White teacher: I thought I could reach my black and Latino students. Then one told me why I couldn’t. – The Washington Post

‘More than likely, my kids viewed me as little more than a carpetbagger who did not share any aspect of their day-to-day reality.’

Source: White teacher: I thought I could reach my black and Latino students. Then one told me why I couldn’t. – The Washington Post

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The Big University – The New York Times

“Many universities founded as religious institutions have needlessly dropped a key original goal: educating students’ emotional, spiritual and moral sides.”

I am not usually a fan of David Brooks, but this opinion piece has some good things to say about college and university life, i.e.,

Third, investigate current loves and teach new things to love. On her great blog, Brain Pickings, Maria Popova quotes a passage from Nietzsche on how to find your identity: “Let the young soul survey its own life with a view of the following question: ‘What have you truly loved thus far? What has ever uplifted your soul, what has dominated and delighted it at the same time?’ ” Line up these revered objects in a row, Nietzsche says, and they will reveal your fundamental self.

Source: The Big University – The New York Times

A Snapshot of Students Lost: Young and Old, but All Striving – The New York Times

As I read the biographical sketches of the men and women killed at the Oregon community college, I thought of my students through my career that were similar in aspirations and striving.  The adjunct instructor, also killed, reminded me of those men and women who teach the subjects they revere to those that strive.  Not all students make it, but the mere fact of enrolling in a class signifies a start, a possible change to make a person and the world better through knowledge and skill acquisition.

Read the article from the The New York Times linked below.

“An instructor and eight students from various walks of life and ages were remembered as an Oregon community tried to come to grips with a mass shooting.”

Source: A Snapshot of Students Lost: Young and Old, but All Striving – The New York Times

How Trigger Warnings Are Hurting Mental Health on Campus – The Atlantic

Oh, for goodness sake!  Trigger warnings, microaggressions….etc.  Dwelling on that stuff stifles growth.

I adhere to the dictum, “There is no education without tears.”  –Ralph Waldo Emerson

In some ways, it’s comedy.  Students egging a professor’s door protesting microaggressive speech.  Egging?  Protesting speech of a professor by hurling an egg?  Who is being trespassed upon here?  The prof or student?  What’s going on here?  Students get their feelers hurt everyday in class.  Professors correct, critique, urge, and teach critical thinking.  There’s going to be hurt feelings when you correct.  But, does the student want to grow up, be literate, and not be taken advantage of?  You give students what they need, not what they want.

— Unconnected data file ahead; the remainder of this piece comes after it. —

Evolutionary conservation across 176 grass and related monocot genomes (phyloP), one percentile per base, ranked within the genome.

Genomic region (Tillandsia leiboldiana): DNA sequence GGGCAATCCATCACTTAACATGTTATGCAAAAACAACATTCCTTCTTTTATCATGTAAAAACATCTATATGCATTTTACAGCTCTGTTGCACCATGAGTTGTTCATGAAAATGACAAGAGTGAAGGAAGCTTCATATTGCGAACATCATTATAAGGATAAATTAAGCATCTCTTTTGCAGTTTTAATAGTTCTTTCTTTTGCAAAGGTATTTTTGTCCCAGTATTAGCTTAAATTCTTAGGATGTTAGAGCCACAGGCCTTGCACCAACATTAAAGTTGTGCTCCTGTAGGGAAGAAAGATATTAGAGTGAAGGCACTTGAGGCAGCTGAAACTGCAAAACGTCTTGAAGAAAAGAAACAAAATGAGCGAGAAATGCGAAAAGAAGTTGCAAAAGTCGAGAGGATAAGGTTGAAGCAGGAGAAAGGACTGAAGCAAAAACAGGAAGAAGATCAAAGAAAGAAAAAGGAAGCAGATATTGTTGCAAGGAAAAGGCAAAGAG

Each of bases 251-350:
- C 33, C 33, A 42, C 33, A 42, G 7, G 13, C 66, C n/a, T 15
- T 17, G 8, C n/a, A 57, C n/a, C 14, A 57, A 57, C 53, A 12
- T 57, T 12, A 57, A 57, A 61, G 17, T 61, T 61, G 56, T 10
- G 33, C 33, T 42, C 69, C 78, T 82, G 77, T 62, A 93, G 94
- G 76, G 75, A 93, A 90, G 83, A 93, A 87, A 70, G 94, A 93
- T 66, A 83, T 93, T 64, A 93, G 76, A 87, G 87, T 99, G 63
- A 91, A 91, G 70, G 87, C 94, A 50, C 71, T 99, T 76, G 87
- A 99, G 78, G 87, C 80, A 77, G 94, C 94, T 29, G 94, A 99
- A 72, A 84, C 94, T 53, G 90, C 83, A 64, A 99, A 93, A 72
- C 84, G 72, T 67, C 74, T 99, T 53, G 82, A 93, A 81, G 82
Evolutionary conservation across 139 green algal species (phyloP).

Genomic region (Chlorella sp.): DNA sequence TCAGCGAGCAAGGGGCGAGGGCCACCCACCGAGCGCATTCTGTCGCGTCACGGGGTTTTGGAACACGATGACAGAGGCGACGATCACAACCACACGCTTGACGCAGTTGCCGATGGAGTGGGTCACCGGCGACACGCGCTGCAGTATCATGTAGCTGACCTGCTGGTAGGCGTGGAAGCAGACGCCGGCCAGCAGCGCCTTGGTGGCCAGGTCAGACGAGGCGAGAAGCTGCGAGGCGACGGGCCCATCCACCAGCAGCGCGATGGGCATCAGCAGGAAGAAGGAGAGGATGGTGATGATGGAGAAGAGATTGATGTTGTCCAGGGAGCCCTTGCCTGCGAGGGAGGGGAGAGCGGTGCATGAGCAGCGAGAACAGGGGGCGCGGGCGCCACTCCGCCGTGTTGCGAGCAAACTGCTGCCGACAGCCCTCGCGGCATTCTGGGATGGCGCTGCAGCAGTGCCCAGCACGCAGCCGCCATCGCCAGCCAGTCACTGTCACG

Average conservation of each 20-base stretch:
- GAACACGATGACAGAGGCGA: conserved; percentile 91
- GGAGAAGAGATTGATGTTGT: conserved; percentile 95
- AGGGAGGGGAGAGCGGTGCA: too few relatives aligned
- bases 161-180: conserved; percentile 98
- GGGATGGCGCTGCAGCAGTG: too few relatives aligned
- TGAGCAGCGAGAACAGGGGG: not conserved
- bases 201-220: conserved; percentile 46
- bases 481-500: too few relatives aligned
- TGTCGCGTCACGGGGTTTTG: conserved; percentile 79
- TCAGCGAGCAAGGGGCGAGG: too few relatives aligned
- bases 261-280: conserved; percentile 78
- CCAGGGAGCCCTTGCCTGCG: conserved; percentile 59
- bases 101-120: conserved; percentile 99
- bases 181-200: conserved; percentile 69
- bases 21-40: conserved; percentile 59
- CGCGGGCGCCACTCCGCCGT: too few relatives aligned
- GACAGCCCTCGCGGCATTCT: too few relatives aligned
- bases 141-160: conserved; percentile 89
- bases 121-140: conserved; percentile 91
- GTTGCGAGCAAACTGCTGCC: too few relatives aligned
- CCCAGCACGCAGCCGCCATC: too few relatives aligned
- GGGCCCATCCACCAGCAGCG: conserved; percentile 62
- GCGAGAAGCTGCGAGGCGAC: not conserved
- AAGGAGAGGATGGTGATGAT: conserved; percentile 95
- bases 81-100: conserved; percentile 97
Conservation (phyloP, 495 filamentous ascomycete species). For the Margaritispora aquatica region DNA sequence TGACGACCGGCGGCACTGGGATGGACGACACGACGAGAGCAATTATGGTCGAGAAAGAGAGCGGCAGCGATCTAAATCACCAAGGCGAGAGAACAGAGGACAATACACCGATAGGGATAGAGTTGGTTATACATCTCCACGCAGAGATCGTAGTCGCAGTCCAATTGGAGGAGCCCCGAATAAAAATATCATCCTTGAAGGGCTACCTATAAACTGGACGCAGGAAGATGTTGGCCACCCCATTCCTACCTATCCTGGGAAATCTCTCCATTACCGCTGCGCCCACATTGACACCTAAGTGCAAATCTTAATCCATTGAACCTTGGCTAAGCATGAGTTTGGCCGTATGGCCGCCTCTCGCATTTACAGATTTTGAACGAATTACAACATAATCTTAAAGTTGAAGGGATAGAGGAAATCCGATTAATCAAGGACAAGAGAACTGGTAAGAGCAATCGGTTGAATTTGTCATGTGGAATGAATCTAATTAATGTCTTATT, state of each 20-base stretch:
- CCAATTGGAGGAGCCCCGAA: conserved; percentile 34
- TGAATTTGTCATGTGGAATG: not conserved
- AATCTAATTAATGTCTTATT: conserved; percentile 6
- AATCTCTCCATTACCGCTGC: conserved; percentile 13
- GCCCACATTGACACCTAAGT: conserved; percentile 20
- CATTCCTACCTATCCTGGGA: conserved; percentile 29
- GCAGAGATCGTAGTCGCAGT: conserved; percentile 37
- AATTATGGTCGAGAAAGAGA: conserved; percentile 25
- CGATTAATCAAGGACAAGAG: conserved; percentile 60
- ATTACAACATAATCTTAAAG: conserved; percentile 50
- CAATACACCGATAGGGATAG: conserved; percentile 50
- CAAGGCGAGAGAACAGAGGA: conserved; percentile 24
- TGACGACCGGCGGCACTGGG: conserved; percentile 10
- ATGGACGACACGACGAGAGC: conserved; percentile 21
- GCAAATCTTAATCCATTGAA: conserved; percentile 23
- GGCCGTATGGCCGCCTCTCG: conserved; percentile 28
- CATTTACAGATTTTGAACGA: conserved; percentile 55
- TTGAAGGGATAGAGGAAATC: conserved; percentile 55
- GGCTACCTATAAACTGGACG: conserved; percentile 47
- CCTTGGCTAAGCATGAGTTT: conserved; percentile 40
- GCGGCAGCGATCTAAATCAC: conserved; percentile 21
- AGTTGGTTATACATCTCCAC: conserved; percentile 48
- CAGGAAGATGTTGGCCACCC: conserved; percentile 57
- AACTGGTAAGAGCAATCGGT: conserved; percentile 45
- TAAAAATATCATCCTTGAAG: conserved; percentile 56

I wanted my students to know facts and be able to detect falsity and rise above the mystification of swamis, religionists, and charlatans on the street and the media.  You must go deep and dirty to find, or not find as the case might be, truth.

Read this article from The Atlantic, and attend.

College students are increasingly demanding protection from words and ideas they don’t like. Here’s why that’s disastrous for education.

Source: How Trigger Warnings Are Hurting Mental Health on Campus – The Atlantic

Poor Students Struggle as Class Plays a Greater Role in Success – NYTimes.com

Poor Students Struggle as Class Plays a Greater Role in Success – NYTimes.com.

I’m an instructor at one of these colleges. We just ended a semester and issued the grades. Guess who gets the “F’s” ? It’s not for lack of intelligence. It’s lack of transportation, lack of babysitting, lack of a stable home environment to do homework, lack of family support, lack of any tradition of “succeeding” in the family, and employers who won’t work with these kids to schedule them so they get to class. Low attendance is the #1 cause for failure, lack of homework is right up there too. If you’re behind the 8-ball, it’s so much harder to ever get ahead. But we instructors can’t lower the bar, either. We have to hold every student up to the same criteria. I don’t know what the solution is. And whatever the solution is, there’s no money to pay for it anyway. All the money flows to the Cayman Islands these days.